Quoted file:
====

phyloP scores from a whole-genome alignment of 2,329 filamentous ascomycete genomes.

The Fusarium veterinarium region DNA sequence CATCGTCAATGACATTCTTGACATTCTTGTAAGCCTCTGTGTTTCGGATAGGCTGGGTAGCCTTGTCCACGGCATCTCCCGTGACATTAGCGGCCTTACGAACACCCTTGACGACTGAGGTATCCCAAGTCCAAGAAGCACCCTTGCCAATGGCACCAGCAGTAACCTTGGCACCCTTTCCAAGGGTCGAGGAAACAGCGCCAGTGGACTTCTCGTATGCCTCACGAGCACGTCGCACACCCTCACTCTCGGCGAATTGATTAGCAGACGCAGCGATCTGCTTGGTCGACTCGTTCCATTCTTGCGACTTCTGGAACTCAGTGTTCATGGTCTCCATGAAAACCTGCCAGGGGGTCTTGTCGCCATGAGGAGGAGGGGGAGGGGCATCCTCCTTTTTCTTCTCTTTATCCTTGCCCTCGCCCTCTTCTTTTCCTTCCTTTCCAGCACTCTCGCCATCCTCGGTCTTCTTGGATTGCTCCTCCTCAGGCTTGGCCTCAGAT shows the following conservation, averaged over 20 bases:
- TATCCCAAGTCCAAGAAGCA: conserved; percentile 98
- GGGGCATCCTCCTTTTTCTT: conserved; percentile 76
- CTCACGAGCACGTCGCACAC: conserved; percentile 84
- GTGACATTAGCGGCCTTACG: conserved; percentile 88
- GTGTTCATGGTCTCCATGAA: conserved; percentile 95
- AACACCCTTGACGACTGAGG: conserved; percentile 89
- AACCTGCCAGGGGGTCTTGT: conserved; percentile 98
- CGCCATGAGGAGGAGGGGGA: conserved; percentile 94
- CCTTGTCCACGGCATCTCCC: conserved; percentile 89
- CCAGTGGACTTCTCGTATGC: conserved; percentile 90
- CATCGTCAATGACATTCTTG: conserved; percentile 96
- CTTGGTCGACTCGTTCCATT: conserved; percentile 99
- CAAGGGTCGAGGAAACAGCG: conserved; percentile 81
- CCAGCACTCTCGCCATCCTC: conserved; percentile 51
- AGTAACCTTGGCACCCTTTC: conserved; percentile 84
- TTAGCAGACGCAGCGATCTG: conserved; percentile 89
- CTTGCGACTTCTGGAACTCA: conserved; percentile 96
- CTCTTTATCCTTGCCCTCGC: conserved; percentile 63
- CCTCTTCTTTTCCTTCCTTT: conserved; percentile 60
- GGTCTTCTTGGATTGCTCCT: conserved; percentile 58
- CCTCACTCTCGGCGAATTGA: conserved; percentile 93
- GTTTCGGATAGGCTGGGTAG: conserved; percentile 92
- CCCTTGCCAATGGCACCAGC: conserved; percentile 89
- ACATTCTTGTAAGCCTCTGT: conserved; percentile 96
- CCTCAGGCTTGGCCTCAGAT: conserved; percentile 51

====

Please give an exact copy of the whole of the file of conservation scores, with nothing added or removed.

phyloP scores from a whole-genome alignment of 2,329 filamentous ascomycete genomes.

The Fusarium veterinarium region DNA sequence CATCGTCAATGACATTCTTGACATTCTTGTAAGCCTCTGTGTTTCGGATAGGCTGGGTAGCCTTGTCCACGGCATCTCCCGTGACATTAGCGGCCTTACGAACACCCTTGACGACTGAGGTATCCCAAGTCCAAGAAGCACCCTTGCCAATGGCACCAGCAGTAACCTTGGCACCCTTTCCAAGGGTCGAGGAAACAGCGCCAGTGGACTTCTCGTATGCCTCACGAGCACGTCGCACACCCTCACTCTCGGCGAATTGATTAGCAGACGCAGCGATCTGCTTGGTCGACTCGTTCCATTCTTGCGACTTCTGGAACTCAGTGTTCATGGTCTCCATGAAAACCTGCCAGGGGGTCTTGTCGCCATGAGGAGGAGGGGGAGGGGCATCCTCCTTTTTCTTCTCTTTATCCTTGCCCTCGCCCTCTTCTTTTCCTTCCTTTCCAGCACTCTCGCCATCCTCGGTCTTCTTGGATTGCTCCTCCTCAGGCTTGGCCTCAGAT shows the following conservation, averaged over 20 bases:
- TATCCCAAGTCCAAGAAGCA: conserved; percentile 98
- GGGGCATCCTCCTTTTTCTT: conserved; percentile 76
- CTCACGAGCACGTCGCACAC: conserved; percentile 84
- GTGACATTAGCGGCCTTACG: conserved; percentile 88
- GTGTTCATGGTCTCCATGAA: conserved; percentile 95
- AACACCCTTGACGACTGAGG: conserved; percentile 89
- AACCTGCCAGGGGGTCTTGT: conserved; percentile 98
- CGCCATGAGGAGGAGGGGGA: conserved; percentile 94
- CCTTGTCCACGGCATCTCCC: conserved; percentile 89
- CCAGTGGACTTCTCGTATGC: conserved; percentile 90
- CATCGTCAATGACATTCTTG: conserved; percentile 96
- CTTGGTCGACTCGTTCCATT: conserved; percentile 99
- CAAGGGTCGAGGAAACAGCG: conserved; percentile 81
- CCAGCACTCTCGCCATCCTC: conserved; percentile 51
- AGTAACCTTGGCACCCTTTC: conserved; percentile 84
- TTAGCAGACGCAGCGATCTG: conserved; percentile 89
- CTTGCGACTTCTGGAACTCA: conserved; percentile 96
- CTCTTTATCCTTGCCCTCGC: conserved; percentile 63
- CCTCTTCTTTTCCTTCCTTT: conserved; percentile 60
- GGTCTTCTTGGATTGCTCCT: conserved; percentile 58
- CCTCACTCTCGGCGAATTGA: conserved; percentile 93
- GTTTCGGATAGGCTGGGTAG: conserved; percentile 92
- CCCTTGCCAATGGCACCAGC: conserved; percentile 89
- ACATTCTTGTAAGCCTCTGT: conserved; percentile 96
- CCTCAGGCTTGGCCTCAGAT: conserved; percentile 51